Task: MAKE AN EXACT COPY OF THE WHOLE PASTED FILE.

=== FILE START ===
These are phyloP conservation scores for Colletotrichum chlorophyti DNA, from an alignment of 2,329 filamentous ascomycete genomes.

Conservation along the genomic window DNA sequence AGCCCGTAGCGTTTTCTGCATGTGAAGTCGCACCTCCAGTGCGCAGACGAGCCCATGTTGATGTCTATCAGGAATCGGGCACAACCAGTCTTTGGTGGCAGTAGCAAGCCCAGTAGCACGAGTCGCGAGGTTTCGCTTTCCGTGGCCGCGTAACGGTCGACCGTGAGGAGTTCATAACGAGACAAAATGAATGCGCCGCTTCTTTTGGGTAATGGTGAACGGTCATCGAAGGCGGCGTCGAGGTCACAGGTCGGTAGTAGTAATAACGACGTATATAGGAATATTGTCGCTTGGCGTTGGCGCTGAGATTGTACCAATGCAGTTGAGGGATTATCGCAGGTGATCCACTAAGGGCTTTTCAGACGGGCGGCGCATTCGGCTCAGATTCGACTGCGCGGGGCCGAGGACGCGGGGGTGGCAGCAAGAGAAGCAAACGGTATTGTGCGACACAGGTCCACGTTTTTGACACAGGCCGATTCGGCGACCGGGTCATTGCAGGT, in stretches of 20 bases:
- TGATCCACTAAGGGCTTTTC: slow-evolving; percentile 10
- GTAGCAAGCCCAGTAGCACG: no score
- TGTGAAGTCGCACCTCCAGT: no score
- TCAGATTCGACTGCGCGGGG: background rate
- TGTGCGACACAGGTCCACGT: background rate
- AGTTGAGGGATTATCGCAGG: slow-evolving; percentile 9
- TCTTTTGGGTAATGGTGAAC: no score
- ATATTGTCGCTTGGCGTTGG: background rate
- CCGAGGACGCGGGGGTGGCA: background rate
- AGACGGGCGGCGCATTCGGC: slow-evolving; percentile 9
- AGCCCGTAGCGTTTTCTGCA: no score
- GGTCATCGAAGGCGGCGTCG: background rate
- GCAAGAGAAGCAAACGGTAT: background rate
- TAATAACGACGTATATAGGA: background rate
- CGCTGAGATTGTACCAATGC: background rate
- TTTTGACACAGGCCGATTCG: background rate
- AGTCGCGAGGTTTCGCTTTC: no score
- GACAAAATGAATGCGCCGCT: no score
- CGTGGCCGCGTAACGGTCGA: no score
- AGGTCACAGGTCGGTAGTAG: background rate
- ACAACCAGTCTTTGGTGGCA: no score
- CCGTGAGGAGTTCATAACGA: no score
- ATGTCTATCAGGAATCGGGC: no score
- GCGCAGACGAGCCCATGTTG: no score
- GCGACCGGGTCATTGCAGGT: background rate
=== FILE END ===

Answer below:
These are phyloP conservation scores for Colletotrichum chlorophyti DNA, from an alignment of 2,329 filamentous ascomycete genomes.

Conservation along the genomic window DNA sequence AGCCCGTAGCGTTTTCTGCATGTGAAGTCGCACCTCCAGTGCGCAGACGAGCCCATGTTGATGTCTATCAGGAATCGGGCACAACCAGTCTTTGGTGGCAGTAGCAAGCCCAGTAGCACGAGTCGCGAGGTTTCGCTTTCCGTGGCCGCGTAACGGTCGACCGTGAGGAGTTCATAACGAGACAAAATGAATGCGCCGCTTCTTTTGGGTAATGGTGAACGGTCATCGAAGGCGGCGTCGAGGTCACAGGTCGGTAGTAGTAATAACGACGTATATAGGAATATTGTCGCTTGGCGTTGGCGCTGAGATTGTACCAATGCAGTTGAGGGATTATCGCAGGTGATCCACTAAGGGCTTTTCAGACGGGCGGCGCATTCGGCTCAGATTCGACTGCGCGGGGCCGAGGACGCGGGGGTGGCAGCAAGAGAAGCAAACGGTATTGTGCGACACAGGTCCACGTTTTTGACACAGGCCGATTCGGCGACCGGGTCATTGCAGGT, in stretches of 20 bases:
- TGATCCACTAAGGGCTTTTC: slow-evolving; percentile 10
- GTAGCAAGCCCAGTAGCACG: no score
- TGTGAAGTCGCACCTCCAGT: no score
- TCAGATTCGACTGCGCGGGG: background rate
- TGTGCGACACAGGTCCACGT: background rate
- AGTTGAGGGATTATCGCAGG: slow-evolving; percentile 9
- TCTTTTGGGTAATGGTGAAC: no score
- ATATTGTCGCTTGGCGTTGG: background rate
- CCGAGGACGCGGGGGTGGCA: background rate
- AGACGGGCGGCGCATTCGGC: slow-evolving; percentile 9
- AGCCCGTAGCGTTTTCTGCA: no score
- GGTCATCGAAGGCGGCGTCG: background rate
- GCAAGAGAAGCAAACGGTAT: background rate
- TAATAACGACGTATATAGGA: background rate
- CGCTGAGATTGTACCAATGC: background rate
- TTTTGACACAGGCCGATTCG: background rate
- AGTCGCGAGGTTTCGCTTTC: no score
- GACAAAATGAATGCGCCGCT: no score
- CGTGGCCGCGTAACGGTCGA: no score
- AGGTCACAGGTCGGTAGTAG: background rate
- ACAACCAGTCTTTGGTGGCA: no score
- CCGTGAGGAGTTCATAACGA: no score
- ATGTCTATCAGGAATCGGGC: no score
- GCGCAGACGAGCCCATGTTG: no score
- GCGACCGGGTCATTGCAGGT: background rate